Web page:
Ice Watch

Vendée Globe Race Direction and CLS send daily reports to the skippers to keep them informed of the progression of ice  in the Cape Horn area. Today François Gabart and Armel Le Cléac’h, the two race leaders, will be directly dealing with these dangerous conditions that are evolving. Here is what the situation was like on December 31…

The big iceberg (100m high and 200m wide) which was stranded on Diego Ramirez Island has broken apart. « In that precise zone, the ocean bottom is at less than 200m while the sea is 1,000m deep everywhere around, explains CLS’s Louis Mesnier. We detected that iceberg on December 21 and the Chilean MRCC (Maritime Rescue Coordination Centre) located it on December 27. The radar image is now showing it has dislocated and spread over three kilometers. We recommend skippers stay away from the entire area located down wind current northwest of the iceberg’s initial position and we’ve informed the sailors. We’re not sure what the size of the ice blocks is but we know they could very well drift all the way to the Ile des Etatsand the Maire Straits »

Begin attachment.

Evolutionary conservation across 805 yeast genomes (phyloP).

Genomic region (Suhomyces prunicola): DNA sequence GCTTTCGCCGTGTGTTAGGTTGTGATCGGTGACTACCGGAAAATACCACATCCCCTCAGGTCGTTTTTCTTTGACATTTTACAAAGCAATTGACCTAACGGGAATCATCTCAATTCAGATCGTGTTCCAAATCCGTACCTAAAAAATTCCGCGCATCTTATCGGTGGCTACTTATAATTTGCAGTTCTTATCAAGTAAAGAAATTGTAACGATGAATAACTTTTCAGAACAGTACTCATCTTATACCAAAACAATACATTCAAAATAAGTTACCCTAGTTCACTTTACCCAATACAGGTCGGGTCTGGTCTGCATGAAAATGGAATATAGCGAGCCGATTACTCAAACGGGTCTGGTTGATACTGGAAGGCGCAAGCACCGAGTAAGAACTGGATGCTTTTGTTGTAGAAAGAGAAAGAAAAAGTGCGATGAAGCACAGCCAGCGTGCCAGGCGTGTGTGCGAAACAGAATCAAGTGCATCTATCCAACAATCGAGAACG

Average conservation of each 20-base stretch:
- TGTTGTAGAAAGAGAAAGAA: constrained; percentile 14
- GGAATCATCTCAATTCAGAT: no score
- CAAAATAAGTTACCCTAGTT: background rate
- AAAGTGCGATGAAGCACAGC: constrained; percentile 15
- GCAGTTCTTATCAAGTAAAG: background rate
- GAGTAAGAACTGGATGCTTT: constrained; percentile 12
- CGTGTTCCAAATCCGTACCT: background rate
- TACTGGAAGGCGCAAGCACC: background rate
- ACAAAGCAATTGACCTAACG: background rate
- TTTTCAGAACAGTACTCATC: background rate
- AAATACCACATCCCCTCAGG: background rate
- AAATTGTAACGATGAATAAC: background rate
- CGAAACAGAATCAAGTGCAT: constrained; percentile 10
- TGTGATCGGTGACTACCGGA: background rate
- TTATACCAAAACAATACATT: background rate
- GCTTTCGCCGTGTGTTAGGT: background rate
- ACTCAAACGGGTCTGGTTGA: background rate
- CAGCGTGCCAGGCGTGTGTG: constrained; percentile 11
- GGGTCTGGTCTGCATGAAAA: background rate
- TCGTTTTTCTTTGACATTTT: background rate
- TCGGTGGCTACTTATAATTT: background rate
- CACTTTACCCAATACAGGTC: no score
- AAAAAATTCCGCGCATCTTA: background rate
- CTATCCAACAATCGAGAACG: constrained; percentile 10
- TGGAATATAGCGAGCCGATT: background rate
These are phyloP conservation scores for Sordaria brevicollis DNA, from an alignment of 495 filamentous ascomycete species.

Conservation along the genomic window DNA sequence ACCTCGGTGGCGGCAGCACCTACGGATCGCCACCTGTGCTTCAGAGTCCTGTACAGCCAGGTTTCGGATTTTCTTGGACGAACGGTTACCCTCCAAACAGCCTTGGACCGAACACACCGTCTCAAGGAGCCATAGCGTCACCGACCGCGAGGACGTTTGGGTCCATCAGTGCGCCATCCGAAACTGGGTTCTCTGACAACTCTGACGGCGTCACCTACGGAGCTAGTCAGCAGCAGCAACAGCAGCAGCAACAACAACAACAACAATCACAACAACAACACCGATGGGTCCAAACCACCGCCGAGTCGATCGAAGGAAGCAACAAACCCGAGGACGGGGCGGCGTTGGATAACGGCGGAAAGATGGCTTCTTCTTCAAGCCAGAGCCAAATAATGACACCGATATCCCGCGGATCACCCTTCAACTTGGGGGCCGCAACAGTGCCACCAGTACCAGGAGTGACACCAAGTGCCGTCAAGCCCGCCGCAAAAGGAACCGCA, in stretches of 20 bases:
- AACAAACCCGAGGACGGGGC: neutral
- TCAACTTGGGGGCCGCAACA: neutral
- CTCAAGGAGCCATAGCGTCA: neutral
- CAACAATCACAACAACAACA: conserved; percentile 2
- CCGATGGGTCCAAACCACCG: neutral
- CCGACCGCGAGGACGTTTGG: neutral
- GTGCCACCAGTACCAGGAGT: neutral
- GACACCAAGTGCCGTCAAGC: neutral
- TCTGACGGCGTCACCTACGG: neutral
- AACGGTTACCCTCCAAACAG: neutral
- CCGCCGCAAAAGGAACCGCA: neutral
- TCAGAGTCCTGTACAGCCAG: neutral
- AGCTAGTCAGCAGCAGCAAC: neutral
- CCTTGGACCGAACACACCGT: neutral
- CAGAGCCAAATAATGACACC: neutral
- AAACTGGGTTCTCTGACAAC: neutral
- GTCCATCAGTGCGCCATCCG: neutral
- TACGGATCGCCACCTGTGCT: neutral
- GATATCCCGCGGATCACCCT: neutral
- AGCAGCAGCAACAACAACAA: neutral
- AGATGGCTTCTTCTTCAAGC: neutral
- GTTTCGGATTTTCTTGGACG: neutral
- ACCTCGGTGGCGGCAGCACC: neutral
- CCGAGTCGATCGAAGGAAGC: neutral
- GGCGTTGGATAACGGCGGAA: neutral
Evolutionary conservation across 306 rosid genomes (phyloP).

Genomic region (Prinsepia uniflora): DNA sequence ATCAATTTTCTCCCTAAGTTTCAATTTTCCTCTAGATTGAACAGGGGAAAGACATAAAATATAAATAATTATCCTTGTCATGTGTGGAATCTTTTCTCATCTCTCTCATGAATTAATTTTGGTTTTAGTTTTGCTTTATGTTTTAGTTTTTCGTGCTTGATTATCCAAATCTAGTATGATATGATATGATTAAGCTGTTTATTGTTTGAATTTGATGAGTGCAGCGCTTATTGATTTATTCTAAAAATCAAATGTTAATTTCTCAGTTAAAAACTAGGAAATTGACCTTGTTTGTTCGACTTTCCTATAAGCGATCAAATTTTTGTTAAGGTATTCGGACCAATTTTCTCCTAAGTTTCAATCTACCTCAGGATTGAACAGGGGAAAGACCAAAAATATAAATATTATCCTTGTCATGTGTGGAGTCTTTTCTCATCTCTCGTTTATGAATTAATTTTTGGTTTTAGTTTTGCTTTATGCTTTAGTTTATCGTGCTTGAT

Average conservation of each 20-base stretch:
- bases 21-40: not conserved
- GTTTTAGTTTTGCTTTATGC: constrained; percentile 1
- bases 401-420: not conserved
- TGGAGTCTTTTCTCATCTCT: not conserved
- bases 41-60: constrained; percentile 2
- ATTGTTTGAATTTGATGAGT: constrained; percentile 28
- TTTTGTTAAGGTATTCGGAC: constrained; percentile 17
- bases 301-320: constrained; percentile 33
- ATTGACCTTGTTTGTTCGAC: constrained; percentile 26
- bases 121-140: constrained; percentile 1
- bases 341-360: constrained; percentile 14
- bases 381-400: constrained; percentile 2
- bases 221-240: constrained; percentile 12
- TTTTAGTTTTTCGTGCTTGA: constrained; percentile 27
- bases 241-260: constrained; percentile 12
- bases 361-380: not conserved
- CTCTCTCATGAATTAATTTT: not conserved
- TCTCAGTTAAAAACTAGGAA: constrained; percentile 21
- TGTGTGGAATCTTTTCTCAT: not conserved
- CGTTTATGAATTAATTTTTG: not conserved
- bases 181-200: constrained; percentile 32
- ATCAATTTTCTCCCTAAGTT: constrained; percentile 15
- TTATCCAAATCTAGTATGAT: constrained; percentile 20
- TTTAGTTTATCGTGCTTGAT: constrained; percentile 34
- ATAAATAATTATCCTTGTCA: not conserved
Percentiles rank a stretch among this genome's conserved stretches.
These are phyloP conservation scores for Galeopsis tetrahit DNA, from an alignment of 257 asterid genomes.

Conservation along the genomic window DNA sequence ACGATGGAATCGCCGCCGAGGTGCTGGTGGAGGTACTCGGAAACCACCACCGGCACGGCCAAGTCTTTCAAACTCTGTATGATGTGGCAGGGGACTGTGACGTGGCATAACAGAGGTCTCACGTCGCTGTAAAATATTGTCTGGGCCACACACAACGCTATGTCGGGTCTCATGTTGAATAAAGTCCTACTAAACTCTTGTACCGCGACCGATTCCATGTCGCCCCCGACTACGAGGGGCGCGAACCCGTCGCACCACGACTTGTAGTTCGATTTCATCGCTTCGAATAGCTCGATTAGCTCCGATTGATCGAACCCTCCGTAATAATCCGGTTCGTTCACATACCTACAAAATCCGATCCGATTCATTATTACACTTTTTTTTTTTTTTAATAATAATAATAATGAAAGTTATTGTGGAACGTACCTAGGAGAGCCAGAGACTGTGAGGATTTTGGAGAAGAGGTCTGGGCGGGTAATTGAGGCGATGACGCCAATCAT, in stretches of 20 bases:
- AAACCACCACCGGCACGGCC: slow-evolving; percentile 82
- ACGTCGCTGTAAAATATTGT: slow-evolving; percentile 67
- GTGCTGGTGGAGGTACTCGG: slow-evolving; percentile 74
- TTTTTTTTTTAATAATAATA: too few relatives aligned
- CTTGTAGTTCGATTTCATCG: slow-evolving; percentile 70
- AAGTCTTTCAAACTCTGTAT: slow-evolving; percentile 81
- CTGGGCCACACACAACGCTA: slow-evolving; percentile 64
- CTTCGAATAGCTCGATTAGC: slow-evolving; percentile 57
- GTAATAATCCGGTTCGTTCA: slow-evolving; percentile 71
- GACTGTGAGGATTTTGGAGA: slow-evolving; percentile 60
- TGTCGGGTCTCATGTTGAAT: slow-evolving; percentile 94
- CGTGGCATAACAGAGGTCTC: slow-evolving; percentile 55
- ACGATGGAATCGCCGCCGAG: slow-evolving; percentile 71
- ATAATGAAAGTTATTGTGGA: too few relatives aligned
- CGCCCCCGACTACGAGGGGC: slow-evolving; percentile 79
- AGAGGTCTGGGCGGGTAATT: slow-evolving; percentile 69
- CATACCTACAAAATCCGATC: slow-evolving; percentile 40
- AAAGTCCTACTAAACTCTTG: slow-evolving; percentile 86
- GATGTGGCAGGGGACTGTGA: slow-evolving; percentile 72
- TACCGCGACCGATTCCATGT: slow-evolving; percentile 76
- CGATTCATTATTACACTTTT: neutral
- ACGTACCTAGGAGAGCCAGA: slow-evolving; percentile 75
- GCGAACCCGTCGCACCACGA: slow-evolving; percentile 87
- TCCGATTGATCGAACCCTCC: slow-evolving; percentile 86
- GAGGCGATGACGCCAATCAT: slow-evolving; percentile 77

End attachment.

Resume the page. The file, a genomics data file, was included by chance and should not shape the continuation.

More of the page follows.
« What we do know, says Mesnier, is that there’s at least one other large 400-metre iceberg in the same zone. It is north of the other and it will probably get stranded in the Birdwood Bank shoal area, near the Falkland Islands. There’s nothing unusual about that situation but it will definitely have an impact on the race. We think these icebergs detected near Cape Horn are actually the ones we had observed near the East Australia gate in October. This group of ice blocks has drifted at the speed of 17 nautical miles a day. »

There’s something fascinating about seeing icebergs. But for the Vendée Globe skippers, there’s nothing scarier than having to sail through an area scattered with ice. François et Armel will have to be extremely careful.

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